Yet, it is not easy pursuing this art. Even in Ha Thai Lacquer Village, there were only around a hundred households still practicing the craft, and it is even rare to find among those an artisan that mastered the techniques of Vietnamese lacquer like those in his family. “Vietnamese lacquer is very complicated”, he shared. It began from the wax tree itself. This type of tree is not popular, and must be collected only from Tam Nong commune in Phu Tho province. Extracting the tree sap also requires a great deal of work, as it must be harvested from midnight until dawn – around 2 to 4 a.m, because as the sun comes up, it will dry the sap. Then there is the paint: Vietnamese wax trees are not particularly more special than those of Japanese, Chinese or Russian origins. They produce a limited range of colours: vermilion, brown (“cockroach-wing”) and black. Yet, like fine wine, it gets better with age – the colours bolder and more vibrant, the finish even more exquisite. “The sheen of natural lacquer is authentic, it comes from the process itself. With modern paint that sheen is artificial, a coat that will wear out with time”, he shared.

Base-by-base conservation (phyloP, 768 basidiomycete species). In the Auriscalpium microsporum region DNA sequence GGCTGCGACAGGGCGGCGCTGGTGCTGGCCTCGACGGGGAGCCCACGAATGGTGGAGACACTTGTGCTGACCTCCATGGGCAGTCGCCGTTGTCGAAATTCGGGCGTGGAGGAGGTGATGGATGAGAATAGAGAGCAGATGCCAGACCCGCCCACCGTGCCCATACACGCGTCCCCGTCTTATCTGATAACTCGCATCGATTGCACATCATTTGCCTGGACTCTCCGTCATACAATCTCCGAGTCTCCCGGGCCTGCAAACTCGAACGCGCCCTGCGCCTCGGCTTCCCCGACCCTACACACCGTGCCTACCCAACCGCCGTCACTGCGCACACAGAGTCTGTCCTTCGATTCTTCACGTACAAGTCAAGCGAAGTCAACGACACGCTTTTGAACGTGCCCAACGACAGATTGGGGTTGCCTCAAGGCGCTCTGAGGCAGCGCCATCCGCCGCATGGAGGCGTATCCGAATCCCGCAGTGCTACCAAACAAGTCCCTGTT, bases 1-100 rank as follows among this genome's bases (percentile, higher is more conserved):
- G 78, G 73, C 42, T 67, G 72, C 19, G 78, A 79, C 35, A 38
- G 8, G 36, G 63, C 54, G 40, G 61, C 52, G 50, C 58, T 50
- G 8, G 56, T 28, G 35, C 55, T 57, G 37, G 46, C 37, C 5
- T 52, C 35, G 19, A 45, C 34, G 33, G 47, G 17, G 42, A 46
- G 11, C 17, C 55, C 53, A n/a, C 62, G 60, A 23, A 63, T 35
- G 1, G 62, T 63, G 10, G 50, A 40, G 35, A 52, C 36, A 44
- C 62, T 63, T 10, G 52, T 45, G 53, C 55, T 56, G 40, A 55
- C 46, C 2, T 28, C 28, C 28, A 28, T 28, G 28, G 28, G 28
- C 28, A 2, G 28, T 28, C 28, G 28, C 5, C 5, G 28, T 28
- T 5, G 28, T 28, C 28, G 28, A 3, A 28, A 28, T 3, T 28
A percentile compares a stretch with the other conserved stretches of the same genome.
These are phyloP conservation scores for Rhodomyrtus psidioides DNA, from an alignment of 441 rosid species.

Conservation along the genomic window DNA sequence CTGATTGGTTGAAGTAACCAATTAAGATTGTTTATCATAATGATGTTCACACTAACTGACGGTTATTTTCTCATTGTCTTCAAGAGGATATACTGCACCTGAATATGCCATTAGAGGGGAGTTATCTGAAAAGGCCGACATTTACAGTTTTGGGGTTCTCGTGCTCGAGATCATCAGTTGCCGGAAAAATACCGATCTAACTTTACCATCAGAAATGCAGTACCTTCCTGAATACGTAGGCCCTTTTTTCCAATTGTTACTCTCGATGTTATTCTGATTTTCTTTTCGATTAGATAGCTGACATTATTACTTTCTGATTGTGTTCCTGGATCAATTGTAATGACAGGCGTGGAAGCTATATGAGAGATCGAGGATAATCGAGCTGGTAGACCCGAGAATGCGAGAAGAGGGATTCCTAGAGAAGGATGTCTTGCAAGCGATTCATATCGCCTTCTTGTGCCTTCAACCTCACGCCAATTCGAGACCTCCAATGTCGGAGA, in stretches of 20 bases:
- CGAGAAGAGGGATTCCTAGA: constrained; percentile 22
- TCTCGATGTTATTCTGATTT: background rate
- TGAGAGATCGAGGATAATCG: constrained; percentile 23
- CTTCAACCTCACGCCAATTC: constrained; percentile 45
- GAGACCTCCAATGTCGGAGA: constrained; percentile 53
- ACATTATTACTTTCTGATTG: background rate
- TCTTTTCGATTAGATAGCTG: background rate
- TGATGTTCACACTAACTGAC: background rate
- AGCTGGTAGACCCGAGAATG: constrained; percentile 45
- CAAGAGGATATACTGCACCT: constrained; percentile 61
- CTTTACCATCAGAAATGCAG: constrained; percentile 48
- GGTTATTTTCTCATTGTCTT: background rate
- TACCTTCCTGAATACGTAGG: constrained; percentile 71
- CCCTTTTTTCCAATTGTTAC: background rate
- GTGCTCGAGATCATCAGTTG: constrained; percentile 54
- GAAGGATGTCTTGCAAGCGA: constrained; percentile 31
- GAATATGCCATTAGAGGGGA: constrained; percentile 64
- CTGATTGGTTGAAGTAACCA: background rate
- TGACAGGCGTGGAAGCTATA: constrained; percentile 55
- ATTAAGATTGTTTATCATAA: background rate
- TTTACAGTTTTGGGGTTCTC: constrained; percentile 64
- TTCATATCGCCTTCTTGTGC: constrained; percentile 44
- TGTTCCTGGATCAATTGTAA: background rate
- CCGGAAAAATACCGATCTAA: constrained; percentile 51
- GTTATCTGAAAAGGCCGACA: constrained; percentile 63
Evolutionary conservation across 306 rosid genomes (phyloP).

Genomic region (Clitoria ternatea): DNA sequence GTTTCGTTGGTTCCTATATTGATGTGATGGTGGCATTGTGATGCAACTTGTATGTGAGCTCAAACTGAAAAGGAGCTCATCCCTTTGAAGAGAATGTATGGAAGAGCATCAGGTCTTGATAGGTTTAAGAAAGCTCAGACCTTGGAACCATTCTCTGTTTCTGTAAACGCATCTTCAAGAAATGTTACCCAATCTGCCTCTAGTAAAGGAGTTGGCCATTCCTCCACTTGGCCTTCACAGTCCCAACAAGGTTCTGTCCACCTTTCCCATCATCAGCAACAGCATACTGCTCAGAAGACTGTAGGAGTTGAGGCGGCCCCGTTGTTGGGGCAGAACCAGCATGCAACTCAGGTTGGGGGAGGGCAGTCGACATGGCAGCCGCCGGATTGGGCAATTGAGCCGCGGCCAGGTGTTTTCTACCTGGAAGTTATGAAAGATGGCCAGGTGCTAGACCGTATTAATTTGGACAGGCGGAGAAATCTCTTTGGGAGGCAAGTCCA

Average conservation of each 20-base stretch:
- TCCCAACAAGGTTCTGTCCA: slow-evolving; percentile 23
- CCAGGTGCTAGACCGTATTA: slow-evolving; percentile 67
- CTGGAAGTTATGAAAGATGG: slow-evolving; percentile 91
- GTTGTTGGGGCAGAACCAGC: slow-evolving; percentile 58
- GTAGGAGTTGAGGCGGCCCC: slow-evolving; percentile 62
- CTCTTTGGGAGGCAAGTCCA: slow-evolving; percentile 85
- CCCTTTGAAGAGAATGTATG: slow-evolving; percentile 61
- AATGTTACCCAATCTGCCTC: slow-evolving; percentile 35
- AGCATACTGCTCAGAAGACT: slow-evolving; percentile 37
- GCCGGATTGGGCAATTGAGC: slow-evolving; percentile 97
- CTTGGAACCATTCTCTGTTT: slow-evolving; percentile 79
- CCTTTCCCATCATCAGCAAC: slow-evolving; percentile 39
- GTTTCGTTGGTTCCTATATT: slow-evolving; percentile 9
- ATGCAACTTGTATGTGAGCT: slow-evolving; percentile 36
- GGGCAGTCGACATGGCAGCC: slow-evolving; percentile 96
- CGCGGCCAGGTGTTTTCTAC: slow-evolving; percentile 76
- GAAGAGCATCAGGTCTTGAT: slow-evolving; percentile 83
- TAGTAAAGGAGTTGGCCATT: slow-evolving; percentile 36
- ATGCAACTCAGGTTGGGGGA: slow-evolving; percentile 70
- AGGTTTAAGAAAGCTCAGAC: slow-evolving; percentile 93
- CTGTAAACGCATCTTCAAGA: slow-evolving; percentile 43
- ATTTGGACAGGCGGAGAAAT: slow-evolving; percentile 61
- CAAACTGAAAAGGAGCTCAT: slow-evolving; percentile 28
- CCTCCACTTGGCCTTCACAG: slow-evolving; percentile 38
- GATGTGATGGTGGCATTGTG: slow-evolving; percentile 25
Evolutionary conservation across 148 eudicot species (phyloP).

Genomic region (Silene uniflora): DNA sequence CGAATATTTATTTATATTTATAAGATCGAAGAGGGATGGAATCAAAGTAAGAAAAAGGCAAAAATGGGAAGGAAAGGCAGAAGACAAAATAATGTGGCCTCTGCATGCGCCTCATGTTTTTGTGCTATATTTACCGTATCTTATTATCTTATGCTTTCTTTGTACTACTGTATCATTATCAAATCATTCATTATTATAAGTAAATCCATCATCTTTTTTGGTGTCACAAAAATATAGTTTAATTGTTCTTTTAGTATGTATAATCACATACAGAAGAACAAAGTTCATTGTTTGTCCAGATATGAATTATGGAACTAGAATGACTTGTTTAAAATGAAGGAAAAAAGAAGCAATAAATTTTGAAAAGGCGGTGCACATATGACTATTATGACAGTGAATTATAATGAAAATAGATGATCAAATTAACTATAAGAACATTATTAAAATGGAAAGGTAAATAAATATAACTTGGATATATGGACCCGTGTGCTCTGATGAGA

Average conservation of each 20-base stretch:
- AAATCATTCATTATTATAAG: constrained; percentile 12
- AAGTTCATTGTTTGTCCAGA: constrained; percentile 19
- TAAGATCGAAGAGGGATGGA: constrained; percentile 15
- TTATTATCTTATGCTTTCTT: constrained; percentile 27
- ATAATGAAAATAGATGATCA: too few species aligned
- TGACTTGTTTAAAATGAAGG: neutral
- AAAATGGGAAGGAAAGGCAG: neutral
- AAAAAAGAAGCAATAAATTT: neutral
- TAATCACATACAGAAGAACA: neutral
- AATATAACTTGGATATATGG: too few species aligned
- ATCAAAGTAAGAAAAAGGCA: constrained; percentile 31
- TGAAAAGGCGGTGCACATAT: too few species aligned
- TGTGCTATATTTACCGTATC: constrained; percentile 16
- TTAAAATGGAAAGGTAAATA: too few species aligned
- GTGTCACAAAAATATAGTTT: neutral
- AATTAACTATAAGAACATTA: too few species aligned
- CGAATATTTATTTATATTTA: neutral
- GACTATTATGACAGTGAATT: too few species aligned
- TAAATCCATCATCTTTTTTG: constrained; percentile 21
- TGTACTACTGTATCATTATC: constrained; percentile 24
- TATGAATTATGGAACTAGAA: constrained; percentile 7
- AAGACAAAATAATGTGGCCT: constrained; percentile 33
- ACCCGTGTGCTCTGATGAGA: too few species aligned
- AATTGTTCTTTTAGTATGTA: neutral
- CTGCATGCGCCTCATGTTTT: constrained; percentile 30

Perhaps it is that finesse and hardship that act as the motivation as well as a challenge for the artist’s loyalty to the craft. And yet wax trees were only the first steps in the process: to complete a lacquer art piece can take months, sometimes up to several years.